Tuesday, 28 October 2008

the day they change my job description!

October 27th

Well, today is the day everything changes. I’m still not feeling well, still thinking I’ve got a gut full of amoebas and still not looking forward to pooing in a pot and presenting it to the clinic for analysis. Though almost certainly it’s what I’m going to have to do.

The first part of today is a lovely example of how to cope within the relaxed, horizontal time frame which is the Rwandan way of doing things!

To begin with I’m off to the internet café, but it’s still closed, as it was all day yesterday. I ask at the counterfeit record shop next door and they tell me the café is closed for a fête. Aha, I know what’s going on. It’s the first communion ceremony Karen was telling me about yesterday; the owner of the café has a handicapped daughter attending one of Karen’s schools and she would have been one of the children starring at the ceremony. (Karen arrived at about 9 because it started at 10 and she wanted to be there in good time. In fact it started at about 11, and didn’t finally finish till around 4 o’clock). This family is having a day off to recover, and have simply shut up the café – without any word of explanation for potential clients.

The other internet café is slow and expensive – in other words useless; I’m not even going to try to use them.

So I go to the bank and wait 40 minutes before it’s my turn to be served. No matter, I need the money and for once I’ve got organised and beaten the Gacaca closures tomorrow.

Now there’s a power cut in the town centre area, so there’s no chance of doing any internetting anyway. I’m not due to meet with Soraya till eleven, so I trudge all the way up to the post office. No mail for any of the four of us. I just can’t believe that – not even for four of us!

In the District Office I search for a computer with an internet link (the office has lashed out on a generator so everything doesn’t have to stop every time there’s a power cut), but there’s no machine free. In a dark corner of the corridor I almost run down Claude, and arrange a meeting with him for 11.30. So far so good.

On the way back to town I bump into Karen. She, like me, has a tummy bug and has just taken her poo sample in a pot to be analysed.

I walk back all through town to Soraya’s. Hayley is there. She’s having a slow day having done all the work she can and is now waiting for various people to get back to her with bits of information so she can continue. I tell her not to wait for them for long, but to keep pestering them with phone calls until they give her what she wants. We play with the puppy while Soraya finishes getting up; she’s lost her set of keys and thinks she’s left them with her friends in Kigali. She’s also feeling pretty rotten with a bad stomach, and on comparing symptoms I’m pretty sure we’ve got the same bug. This is starting to get funny – three VSOs in the same place all potentially with the same amoebas.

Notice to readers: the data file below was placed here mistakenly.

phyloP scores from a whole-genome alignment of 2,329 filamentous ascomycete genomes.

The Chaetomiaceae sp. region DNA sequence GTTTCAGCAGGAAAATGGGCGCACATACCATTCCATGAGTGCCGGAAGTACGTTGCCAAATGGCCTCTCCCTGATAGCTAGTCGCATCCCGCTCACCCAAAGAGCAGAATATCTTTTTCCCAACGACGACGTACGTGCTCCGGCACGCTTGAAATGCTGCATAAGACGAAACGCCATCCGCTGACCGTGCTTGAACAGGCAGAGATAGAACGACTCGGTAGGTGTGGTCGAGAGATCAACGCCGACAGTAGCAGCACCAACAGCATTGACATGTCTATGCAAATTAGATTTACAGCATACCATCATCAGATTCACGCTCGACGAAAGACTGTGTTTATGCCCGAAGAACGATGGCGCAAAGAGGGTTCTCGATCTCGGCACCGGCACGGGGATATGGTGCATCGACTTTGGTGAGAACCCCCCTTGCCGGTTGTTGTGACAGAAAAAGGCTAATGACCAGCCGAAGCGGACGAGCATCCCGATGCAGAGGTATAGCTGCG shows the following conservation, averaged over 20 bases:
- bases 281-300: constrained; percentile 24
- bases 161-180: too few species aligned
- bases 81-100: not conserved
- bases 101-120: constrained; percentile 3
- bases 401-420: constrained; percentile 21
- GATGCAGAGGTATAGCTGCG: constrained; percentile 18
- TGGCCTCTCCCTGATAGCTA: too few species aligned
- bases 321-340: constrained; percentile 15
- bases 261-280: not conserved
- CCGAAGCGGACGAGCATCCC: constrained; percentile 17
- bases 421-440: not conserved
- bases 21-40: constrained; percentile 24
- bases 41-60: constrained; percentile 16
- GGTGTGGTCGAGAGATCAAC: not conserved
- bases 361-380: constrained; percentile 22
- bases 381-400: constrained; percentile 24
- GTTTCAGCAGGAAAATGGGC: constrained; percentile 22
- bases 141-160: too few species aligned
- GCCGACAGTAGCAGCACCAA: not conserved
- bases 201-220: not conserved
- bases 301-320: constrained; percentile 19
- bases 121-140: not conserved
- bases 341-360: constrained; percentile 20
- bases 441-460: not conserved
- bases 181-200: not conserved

With Soraya I tramp all the way back through town to the Office to meet with Claude, calling in at the Electrogaz place on the way so that Soraya can put some electricity on her meter. The girls have run out and been using candles and torches for a couple of nights. And would you believe it – whenever I go to Electrogaz there’s a queue 30 minutes long; but when Soraya goes there today we’re almost the only people in the place and get instant service!

Up to the District office but Claude’s too busy to talk to us. This week it’s the national concours exams for P6 primary pupils. It’s a really big deal, of course, because your chances of secondary education (and a decent job) depend on passing this exam. So security is all important. There’s lots of people loading the P6 exam papers into trucks to distribute to the secteurs, and they’re doing it under armed police escort! Can you just imagine even GCSE papers, let alone SAT tests, being given guards armed with automatic rifles in England! We breeze into the store room because we can see Claude there, and the armed guard gives us a very severe look. However, we know everyone in the room and they know us, so it’s OK. Claude puts us off till 2 o’clock.

So it’s now an entire week plus a day and a half since I returned from England and still I don’t know what work Claude wants me to be doing.

Soraya and I walk back to town, stopping on the way at a little tailor’s shop and we haggle with them for making up a new shirt for me (using the green material I bought in Kigali a month ago). Even Soraya can’t beat them down below RwF3000, but I know from Cathie and Elson that 3000 is a fair price. The shirt will be ready on Saturday, and if I like it I’ll wear it to Han’s party on that day.